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I know how to get a user to ssh into another box with a key:

ssh -l targetuser -i path/to/key targethost

But what about non-account users like apache? As this user doesn't have a home directory to which it can write a .ssh directory, the whole thing keeps failing with:

$ sudo -u apache ssh -o StrictHostKeyChecking=no -l targetuser -i path/to/key targethost
Could not create directory '/var/www/.ssh'.
Warning: Permanently added '<hostname>' (RSA) to the list of known hosts.
Permission denied (publickey).

I've tried variations using -o UserKnownHostsFile=/dev/null and setting $HOME to /dev/null and none of these have done the trick. I understand that sudo could probably fix this for me, but I'm trying to avoid having to require a manual server config since this code will be deployed on a number of different environments.

Any ideas?

Here's a few examples of what I've tried that don't work:

$ sudo -u apache export HOME=path/to/apache/writable/dir/ ssh -o StrictHostKeyChecking=no -o UserKnownHostsFile=path/to/apache/writable/dir/.ssh/known_hosts -l deploy -i path/to/key targethost
$ sudo -u apache ssh -o StrictHostKeyChecking=no -o UserKnownHostsFile=path/to/apache/writable/dir/.ssh/known_hosts -l deploy -i path/to/key targethost
$ sudo -u apache ssh -o StrictHostKeyChecking=no -o UserKnownHostsFile=/dev/null -l deploy -i path/to/key targethost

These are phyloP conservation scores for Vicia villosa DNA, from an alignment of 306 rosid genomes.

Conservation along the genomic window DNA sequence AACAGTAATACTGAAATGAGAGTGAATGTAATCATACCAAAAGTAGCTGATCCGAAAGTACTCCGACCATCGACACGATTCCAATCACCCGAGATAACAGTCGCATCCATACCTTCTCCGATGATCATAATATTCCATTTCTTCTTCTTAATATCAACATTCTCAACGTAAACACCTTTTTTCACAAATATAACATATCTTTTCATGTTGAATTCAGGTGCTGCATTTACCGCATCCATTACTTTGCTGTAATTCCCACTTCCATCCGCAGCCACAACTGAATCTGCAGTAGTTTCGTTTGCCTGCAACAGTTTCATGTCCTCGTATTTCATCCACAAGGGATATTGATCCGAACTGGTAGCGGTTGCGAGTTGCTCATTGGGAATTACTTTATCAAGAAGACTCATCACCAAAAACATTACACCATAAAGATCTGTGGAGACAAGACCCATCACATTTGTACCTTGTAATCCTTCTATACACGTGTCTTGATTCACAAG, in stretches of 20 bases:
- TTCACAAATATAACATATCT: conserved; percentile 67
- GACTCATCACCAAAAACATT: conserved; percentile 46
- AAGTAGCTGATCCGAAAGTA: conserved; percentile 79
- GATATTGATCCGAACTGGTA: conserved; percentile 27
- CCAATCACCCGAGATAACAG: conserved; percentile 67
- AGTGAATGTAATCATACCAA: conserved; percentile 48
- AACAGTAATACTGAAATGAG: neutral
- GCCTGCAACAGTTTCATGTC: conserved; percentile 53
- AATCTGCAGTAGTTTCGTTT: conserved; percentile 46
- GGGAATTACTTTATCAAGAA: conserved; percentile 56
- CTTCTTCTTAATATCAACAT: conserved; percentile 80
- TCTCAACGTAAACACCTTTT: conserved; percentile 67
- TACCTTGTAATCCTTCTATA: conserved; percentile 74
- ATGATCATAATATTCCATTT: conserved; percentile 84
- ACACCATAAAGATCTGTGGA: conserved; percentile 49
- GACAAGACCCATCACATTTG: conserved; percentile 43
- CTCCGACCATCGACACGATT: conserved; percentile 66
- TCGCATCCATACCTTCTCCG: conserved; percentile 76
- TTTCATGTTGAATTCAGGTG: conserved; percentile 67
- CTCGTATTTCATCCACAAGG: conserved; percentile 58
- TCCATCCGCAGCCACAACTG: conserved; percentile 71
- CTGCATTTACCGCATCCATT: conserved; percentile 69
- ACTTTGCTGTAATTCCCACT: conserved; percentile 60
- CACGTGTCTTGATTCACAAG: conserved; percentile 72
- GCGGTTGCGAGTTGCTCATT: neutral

Eventually, I'll be using this solution to run rsync as the apache user.

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can you add the -vv option to your your ssh commands and post the output? It almost looks like the server isn't even using your key. Are you sure apache owns the key and is the only account with write access? –  Zoredache May 14 '10 at 22:42
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3 Answers

Just create /var/www/.ssh/ and give apache write permission for it or change apache's $HOME to a directory where he can write.

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The idea is to avoid having to manually configure each server to host this code. I can do what you suggest, or configure sudo on the host, the effect is the same. What i need is the right command(s) to have apache issue on it's own to make this request without further server configs. Are you telling me that this isn't possible? –  Daniel Quinn May 14 '10 at 22:22
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up vote 0 down vote accepted

Zoredache had it. Not a single option I passed on the command line could save me as the private key file was set to 600 permissions and owned by my own user. My bad. Apologies to everyone :-(

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how about adding the following to /etc/sudoers

someuser  ALL = (apache) NOPASSWD: /usr/bin/rsync [options]

that will allow someuser to run sudo -u apache /usr/bin/rsync [options] without a password (convenient for scripting... just explicitly insert the rsync options, so they can't do anything /but/ that.)

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nevermind. i missed what you had posted. of course, the updated sudoers file could be sent in batch to all your servers... –  cpbills May 15 '10 at 19:44
    
personally, i'd do it with a user, other than apache, but that's me, and i don't know the full extent of what you're dealing with... –  cpbills May 15 '10 at 19:47
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